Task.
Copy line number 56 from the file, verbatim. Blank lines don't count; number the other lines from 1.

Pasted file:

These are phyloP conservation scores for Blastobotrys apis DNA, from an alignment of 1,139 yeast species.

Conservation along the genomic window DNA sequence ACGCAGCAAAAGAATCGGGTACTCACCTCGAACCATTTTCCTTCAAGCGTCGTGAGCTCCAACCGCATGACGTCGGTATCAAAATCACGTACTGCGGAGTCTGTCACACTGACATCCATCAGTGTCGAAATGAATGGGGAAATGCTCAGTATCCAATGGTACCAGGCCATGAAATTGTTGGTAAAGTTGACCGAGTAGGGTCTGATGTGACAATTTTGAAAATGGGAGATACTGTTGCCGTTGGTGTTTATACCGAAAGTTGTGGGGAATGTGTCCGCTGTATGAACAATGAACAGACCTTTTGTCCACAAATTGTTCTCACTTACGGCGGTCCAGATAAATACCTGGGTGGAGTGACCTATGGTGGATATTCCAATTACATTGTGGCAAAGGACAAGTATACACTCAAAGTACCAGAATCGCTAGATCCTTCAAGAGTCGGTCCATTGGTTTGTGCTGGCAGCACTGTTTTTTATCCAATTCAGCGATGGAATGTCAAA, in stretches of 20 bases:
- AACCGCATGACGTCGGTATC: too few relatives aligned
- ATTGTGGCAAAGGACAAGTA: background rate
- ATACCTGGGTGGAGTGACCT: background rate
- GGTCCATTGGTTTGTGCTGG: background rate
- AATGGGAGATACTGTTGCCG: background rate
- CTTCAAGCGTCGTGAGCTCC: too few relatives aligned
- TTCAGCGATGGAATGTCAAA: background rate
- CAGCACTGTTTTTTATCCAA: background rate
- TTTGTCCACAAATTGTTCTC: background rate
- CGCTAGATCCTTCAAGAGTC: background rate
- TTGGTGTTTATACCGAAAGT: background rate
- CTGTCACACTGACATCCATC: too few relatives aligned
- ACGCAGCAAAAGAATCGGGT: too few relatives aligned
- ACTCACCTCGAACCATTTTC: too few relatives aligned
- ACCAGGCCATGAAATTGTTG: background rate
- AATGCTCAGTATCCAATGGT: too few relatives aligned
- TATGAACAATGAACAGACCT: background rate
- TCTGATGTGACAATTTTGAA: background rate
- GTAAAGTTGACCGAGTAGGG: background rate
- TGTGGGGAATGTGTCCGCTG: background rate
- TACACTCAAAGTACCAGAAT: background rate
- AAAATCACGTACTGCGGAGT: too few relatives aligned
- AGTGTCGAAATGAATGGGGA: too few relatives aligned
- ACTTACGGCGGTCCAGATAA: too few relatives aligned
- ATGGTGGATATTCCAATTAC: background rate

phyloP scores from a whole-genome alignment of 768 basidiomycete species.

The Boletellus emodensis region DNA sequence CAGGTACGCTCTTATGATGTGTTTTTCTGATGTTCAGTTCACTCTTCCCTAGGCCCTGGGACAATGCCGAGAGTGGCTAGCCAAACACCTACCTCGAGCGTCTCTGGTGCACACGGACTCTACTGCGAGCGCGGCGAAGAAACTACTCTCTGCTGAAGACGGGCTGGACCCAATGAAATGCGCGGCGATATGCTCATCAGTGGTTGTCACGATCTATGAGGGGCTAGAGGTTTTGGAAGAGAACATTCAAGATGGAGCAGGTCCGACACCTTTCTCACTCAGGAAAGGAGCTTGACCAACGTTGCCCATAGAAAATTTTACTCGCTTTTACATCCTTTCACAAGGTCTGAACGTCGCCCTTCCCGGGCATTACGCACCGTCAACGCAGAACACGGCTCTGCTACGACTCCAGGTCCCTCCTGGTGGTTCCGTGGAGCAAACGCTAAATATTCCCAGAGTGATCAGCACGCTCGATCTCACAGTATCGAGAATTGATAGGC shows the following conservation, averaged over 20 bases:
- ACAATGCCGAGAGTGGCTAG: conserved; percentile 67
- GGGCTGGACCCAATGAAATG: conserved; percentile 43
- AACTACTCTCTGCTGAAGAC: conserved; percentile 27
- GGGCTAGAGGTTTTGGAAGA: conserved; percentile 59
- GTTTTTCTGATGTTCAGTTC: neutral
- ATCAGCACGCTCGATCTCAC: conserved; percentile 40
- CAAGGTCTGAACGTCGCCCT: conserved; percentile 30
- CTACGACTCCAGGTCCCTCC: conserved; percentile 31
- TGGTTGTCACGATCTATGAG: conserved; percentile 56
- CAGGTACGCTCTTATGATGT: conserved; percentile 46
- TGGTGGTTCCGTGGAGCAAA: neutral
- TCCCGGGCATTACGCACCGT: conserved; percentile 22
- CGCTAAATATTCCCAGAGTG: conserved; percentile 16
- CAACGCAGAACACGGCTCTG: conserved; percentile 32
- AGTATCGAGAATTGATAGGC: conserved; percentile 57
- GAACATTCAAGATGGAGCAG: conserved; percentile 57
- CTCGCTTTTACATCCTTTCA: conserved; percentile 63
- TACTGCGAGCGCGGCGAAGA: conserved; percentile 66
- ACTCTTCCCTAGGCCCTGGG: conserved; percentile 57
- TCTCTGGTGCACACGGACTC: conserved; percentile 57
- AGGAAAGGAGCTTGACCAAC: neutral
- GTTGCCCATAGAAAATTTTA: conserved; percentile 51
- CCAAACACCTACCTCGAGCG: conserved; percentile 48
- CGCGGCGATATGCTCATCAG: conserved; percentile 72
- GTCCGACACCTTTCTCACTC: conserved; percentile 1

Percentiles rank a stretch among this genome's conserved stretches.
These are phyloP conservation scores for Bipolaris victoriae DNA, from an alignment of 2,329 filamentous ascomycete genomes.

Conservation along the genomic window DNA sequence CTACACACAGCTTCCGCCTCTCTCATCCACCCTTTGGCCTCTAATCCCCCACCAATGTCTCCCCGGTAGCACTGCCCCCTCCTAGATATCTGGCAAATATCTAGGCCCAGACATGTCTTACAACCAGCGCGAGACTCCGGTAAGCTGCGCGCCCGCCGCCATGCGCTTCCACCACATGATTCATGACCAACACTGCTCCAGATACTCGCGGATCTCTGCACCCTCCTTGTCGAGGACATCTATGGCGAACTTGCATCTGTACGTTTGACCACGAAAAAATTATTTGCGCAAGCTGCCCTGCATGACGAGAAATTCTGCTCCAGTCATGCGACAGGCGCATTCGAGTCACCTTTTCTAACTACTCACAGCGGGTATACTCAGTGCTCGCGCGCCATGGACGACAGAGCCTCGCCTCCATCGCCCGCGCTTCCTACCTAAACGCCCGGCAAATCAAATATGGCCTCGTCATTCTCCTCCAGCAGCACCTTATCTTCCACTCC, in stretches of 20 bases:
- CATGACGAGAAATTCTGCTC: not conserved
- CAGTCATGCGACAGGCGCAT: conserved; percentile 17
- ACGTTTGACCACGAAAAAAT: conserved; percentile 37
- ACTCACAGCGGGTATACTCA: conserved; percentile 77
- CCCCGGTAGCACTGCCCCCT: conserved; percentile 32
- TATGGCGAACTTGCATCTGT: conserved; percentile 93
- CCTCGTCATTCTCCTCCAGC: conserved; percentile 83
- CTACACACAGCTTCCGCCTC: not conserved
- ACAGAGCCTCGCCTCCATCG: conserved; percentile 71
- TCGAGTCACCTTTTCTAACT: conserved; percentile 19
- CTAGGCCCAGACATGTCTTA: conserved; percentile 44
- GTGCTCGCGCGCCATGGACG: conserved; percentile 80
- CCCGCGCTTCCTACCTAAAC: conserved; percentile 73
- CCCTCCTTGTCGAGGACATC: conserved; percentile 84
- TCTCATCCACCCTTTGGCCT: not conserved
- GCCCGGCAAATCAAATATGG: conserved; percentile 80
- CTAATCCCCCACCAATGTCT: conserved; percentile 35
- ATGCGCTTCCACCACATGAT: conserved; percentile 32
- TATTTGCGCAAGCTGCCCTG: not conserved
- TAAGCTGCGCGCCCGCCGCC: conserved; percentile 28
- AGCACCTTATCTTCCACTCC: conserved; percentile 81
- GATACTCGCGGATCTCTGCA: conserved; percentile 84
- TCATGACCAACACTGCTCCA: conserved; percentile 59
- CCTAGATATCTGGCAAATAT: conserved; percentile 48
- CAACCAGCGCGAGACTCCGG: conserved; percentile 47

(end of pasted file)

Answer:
These are phyloP conservation scores for Bipolaris victoriae DNA, from an alignment of 2,329 filamentous ascomycete genomes.